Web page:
You may think you can avoid coming into contact with the New Guinea flatworm by simply not visiting New Guinea, but the critter is closer to home than you might guess. Per the Palm Beach Post, the potentially deadly parasite is proliferating throughout South Florida, slithering from where it was first spotted in Miami all the way over to Cape Coral on the southwest coast. It's a cause for concern, since once a rat eats one of these invasive invertebrates—dark worms with a thin orange stripe down their back, Lee County agricultural expert Roy Beckford tells WFTX—the rodent can then pass on a slew of spinal, lung, and brain diseases, including meningitis, to humans. Even if residents live in relatively rat-free areas, the worm is still a hazard: Beckford explains that those who touch it can suffer skin problems "because it actually vomits up this caustic substance." "This is very serious," he notes.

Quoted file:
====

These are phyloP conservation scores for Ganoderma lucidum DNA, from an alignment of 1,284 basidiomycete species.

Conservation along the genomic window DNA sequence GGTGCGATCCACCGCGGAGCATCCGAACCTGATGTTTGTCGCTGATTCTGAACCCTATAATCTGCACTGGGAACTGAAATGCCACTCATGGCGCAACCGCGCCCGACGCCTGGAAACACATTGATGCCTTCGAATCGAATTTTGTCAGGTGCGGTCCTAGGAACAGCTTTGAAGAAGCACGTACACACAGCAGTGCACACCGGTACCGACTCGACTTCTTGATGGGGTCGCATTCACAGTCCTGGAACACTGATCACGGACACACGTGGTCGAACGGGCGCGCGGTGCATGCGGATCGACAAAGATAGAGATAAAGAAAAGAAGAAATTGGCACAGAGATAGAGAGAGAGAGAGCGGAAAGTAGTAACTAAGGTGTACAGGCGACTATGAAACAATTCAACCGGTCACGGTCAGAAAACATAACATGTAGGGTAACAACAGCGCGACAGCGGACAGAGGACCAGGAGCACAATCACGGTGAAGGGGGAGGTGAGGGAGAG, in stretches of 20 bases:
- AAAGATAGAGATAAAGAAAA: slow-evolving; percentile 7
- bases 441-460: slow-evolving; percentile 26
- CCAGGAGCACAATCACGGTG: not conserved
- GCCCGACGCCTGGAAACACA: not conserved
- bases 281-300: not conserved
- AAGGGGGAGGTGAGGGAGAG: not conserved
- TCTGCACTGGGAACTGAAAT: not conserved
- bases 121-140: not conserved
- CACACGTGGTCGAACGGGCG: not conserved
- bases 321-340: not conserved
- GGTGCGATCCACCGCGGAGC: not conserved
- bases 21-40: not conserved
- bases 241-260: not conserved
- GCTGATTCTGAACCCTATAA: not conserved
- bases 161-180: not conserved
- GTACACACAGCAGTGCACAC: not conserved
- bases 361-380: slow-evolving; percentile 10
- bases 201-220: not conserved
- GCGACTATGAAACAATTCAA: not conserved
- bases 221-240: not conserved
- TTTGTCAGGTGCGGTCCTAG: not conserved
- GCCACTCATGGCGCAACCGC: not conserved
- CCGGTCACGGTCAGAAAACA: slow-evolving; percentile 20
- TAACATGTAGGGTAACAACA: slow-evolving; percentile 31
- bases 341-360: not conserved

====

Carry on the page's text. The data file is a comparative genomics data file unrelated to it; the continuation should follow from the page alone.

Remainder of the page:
Indigenous to the South Pacific, the flatworms likely showed up first in the Miami area last year with shipments of tropical fruit and plants. It's now believed that they've been in the Cape Coral area since September, though no one knew what they were. The New Guinea flatworms, with no natural predators to take them out, are also a menace to the environment, capable of causing damage to local flora and other small fauna like snails. Although the worms can reportedly be killed by dousing them with boiling water, Beckford says residents who spot one should take a photo and contact the state Fish and Wildlife Conservation Commission at 888-IVE-GOT1. (A parasite in cat poop could make you rage.)